For many, the words “IKEA” and “DIY” in combination conjure up unpleasant memories of confusion, defeat and Allen wrench-fueled domestic discord. After all, what other major home furnishings retailer sells an assemble-it-yourself entertainment system that’s been dubbed “The Divorce Maker?”

Now, the flat-pack furniture behemoth is applying its DIY ethos to already stressful-enough-as-is food-based entertaining with the opening of a pop-up culinary venue in London’s trendy Shoreditch neighborhood that the retailer hopes will bring social bonding, not tears.

Simply called Dining Club, the ephemeral space will be home to an IKEA café, cookery supply boutique, virtual reality kitchen and workshop area which will host a variety of hot topics ranging from “Fermentation” to “Reducing food waste.” Last but not least, Dining Club will be centered around a cook-it-yourself restaurant-cum-communal dining space in which participants are provided with the opportunity to demonstrate their mad — or not-so-mad — culinary skills to up to 19 of their closest (read: open-minded) friends and family members.

And, yes, all on-site attempts at brunch, lunch or dinner will be supervised by an “expert head chef” so that, unlike DIY IKEA furniture assembly, the finished result won’t leave you weeping. However, unlike a wobbly bed frame, you can’t exactly take apart 10 servings of inadequately seasoned chicken paillard and start over again. At Dining Club, it is what it is — and it’s (hopefully) delicious. Or at the very least, edible.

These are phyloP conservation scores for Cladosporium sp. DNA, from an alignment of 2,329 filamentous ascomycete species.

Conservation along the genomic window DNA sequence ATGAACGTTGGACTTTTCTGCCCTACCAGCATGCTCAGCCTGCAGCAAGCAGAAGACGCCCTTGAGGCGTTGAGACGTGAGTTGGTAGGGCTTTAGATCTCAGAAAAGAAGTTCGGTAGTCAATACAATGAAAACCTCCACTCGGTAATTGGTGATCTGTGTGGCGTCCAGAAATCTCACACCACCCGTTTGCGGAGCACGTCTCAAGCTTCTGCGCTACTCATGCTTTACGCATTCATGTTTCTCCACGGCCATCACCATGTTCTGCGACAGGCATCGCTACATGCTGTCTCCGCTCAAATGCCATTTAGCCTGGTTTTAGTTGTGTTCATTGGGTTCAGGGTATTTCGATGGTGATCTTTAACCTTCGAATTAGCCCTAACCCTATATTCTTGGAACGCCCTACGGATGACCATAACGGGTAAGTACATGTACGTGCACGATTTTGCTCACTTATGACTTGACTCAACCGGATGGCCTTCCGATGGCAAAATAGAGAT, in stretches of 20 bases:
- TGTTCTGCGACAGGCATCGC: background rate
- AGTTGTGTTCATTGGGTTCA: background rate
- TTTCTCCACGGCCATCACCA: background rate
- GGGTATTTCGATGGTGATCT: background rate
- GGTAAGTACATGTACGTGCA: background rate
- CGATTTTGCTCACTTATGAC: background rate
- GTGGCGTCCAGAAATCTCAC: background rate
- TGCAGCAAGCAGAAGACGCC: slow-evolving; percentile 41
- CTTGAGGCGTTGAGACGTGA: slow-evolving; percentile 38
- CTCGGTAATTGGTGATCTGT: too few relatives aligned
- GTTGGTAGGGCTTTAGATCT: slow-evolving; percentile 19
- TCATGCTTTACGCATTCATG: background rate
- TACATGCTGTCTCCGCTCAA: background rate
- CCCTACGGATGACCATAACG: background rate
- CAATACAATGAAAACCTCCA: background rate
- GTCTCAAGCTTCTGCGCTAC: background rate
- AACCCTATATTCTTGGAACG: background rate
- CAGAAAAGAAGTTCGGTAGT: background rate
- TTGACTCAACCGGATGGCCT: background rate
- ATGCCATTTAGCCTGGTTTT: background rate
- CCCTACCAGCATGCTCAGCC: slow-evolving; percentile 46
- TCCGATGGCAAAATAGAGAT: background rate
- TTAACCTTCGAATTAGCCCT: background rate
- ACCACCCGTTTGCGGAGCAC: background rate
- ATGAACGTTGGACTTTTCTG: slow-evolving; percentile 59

Launched to “celebrate the joy of cooking” and perhaps give those who have failed in the world of furniture assembly an added boost of self-esteem, Dining Club — an establishment where “diners run the diner” — is the latest push by the Swedish retailer to highlight its food-related endeavors, which have also recently included the stateside deployment of nouveau Swedish meatball-hawking food trucks as part of the Together We Eat initiative and conceptual in-store hydroponic farms devised and built entirely using IKEA odds-and-ends by the magnificent Copenhagen-based design incubator Space 10. After all, not only is IKEA the world’s largest home furnishings retailer but it’s also the world’s seventh largest restaurant chain.

Reads a press release:

With people spending less time cooking and eating together in the UK, IKEA are giving the foodies, wannabe-cooks, kitchen-novices and fine-diners the chance to express themselves and impress their friends in a restaurant where they will have their very own sous chef and maître de. They will also have 20 of their friends as extra hands, making a meal to remember and proving that too many cooks is not always a bad thing.

This all said, while Dining Club’s pop-up café (pulled salmon rolls, anyone?) and workshops will be open to the general public from Sept. 10 through Sept. 25, the DIY dining area, a “homely kitchen area” meant to “mimic an actual dinner party” that will be temporarily named after the rotating chefs, will only be available for a total of 38 slots. In lieu of reservations, advance applications are required for consideration.

As IKEA details, the lucky amateur chef will preside over the kitchen free of charge — furthermore, his or her guests won’t be asked to foot any sort of bill. Cleanup is also taken care of. Hallelujah to that. And from the sounds of it, chefs-in-residence won’t exactly be able to come in, take over and prepare whatever they fancy. Rather, Dining Club comes equipped with a set, supervising chef-approved menu that includes a “range of modern sharing dishes” (Scandinavian staples, included) for guest chefs to choose from.

However daunting it may seem, assembling a meal for a dozen or so friends in a borrowed dining room will likely prove for most to be a significantly less unhinging experience than attempting to assemble an IKEA dining room set.

Now pass the lingonberry sauce ...

Matt Hickman ( @mattyhick ) writes about design, architecture and the intersection between the natural world and the built environment.

IKEA launches DIY dinner party venue in London
The pop-up space celebrates the 'joy of cooking together.'